Many women who work part time put up with poor treatment from their bosses because they don`t realise they have the same rights as their full time colleagues, a leading maternity discrimination lawyer has claimed.
Speaking at the Pregnant Then Screwed Live, UK festival of motherhood and work , Danielle Ayres of Gorvins solicitors said that many part time female workers were unaware of their rights which includes getting the same pay rates and pension opportunities as those who worked full time.
“It`s a situation which leaves many women ripe for exploitation, ` says the award winning lawyer who set up the Keeping Mum Campaign on her own return from maternity leave.
`Working part time is not a licence to deny staff their rights. But if women don`t know they have the same rights and are therefore entitled to complain, then the situation will continue.`
The law, she went on, is clear about equal opportunities for full and part time workers – including training and career development, selection for promotion and career breaks.
`But since many part –timers – many of whom are women, juggling work with children – don`t realise this, there is scope for being exploited by bosses who maximise their ignorance of their rights. `
There are 5.85 million women in part-time employment in the UK, compared with 2.11 million men .
And even though the introduction of Shared Parental Leave in 2015 offered couples the opportunity to share time off after having a child, research has found only one per cent of men have taken up the opportunity.
Meanwhile, there are now 4.9 million working mothers with dependent children, up almost a third from 3.7 million in 1996, the Office for National Statistics found. The increase means close to three quarters of women with dependent children are now in work.
Not all rights have an exact equivalence between full and part time work. Some benefits are applied ‘pro rata’ such as the amount of annual leave a person is entitled to, which may reflect the hours worked. And part-time workers may not get overtime pay until they’ve worked over the normal hours of a full-time worker.
An employer may provide health insurance for full-time employees but not part-timers if this can be objectively justified. Their reason may be that the costs involved are disproportionate to the benefits part-timers are entitled to.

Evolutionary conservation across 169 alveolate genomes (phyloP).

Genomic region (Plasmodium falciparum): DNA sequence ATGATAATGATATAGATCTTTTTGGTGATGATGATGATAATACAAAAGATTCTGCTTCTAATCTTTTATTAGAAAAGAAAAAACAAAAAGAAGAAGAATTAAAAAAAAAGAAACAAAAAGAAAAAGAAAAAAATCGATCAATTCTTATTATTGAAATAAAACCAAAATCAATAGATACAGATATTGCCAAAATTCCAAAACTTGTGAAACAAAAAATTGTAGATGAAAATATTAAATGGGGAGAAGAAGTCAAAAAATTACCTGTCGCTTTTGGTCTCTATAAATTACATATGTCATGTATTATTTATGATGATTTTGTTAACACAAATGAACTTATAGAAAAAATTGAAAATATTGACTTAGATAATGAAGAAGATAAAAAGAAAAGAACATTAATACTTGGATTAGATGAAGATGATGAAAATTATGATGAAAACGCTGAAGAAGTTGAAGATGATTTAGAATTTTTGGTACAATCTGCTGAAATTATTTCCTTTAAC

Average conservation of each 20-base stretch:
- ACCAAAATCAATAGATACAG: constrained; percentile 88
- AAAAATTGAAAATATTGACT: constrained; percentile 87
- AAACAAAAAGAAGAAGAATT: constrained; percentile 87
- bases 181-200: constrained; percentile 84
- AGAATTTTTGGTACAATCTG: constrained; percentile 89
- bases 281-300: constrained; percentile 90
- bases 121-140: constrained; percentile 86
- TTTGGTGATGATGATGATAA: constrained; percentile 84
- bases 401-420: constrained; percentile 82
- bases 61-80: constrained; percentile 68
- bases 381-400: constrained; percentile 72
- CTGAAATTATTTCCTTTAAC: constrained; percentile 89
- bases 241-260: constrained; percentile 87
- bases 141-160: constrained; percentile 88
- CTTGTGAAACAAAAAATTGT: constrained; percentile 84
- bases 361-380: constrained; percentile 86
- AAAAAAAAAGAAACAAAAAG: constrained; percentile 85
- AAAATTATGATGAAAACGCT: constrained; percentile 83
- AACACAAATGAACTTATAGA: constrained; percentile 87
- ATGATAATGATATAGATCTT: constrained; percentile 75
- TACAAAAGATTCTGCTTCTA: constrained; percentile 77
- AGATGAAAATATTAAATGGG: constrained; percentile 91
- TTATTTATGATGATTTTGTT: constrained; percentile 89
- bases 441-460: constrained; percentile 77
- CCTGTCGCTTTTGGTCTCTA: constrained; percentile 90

The inaugural Pregnant Then Screwed Live, UK festival of motherhood and work , aimed to provide help, information and support for parents trying to balance work and home life. Sessions at the Manchester-based event included workshops on flexible working, returnships, starting your own business, going self-employed, childcare solutions, your legal rights and confidence building.
Adds Danielle: `It is often thought that when an employee asks to work part-time, this shows their commitment, drive and enthusiasm for the job has diminished in some way. There`s a common misconception that if an employee is not sitting at their desk 9-5 then they are not committed or that their priorities lie elsewhere. This is often actually not the case at all. There are many reasons why people ask to work part-time, such as carers, people with disabilities and those winding down to retirement for example. Working part time can often be a good thing, it promotes loyalty to a business, increases productivity of individuals and means that people are happier at work as they have a better work-life balance.
`Unfortunately, working part time is still seen very much as a women`s issue as most employees wanting part-time work are those with childcare responsibilities . Yet women do not know their rights in this area and that they are protected if they are treated unfairly as a result of working part-time. These rights take effect from day one. So if you do believe you are being treated unfairly you have the right to request a written explanation from your employer explaining the difference in treatment, which they must respond to within 21 days of the request being made or to raise a grievance complaint. `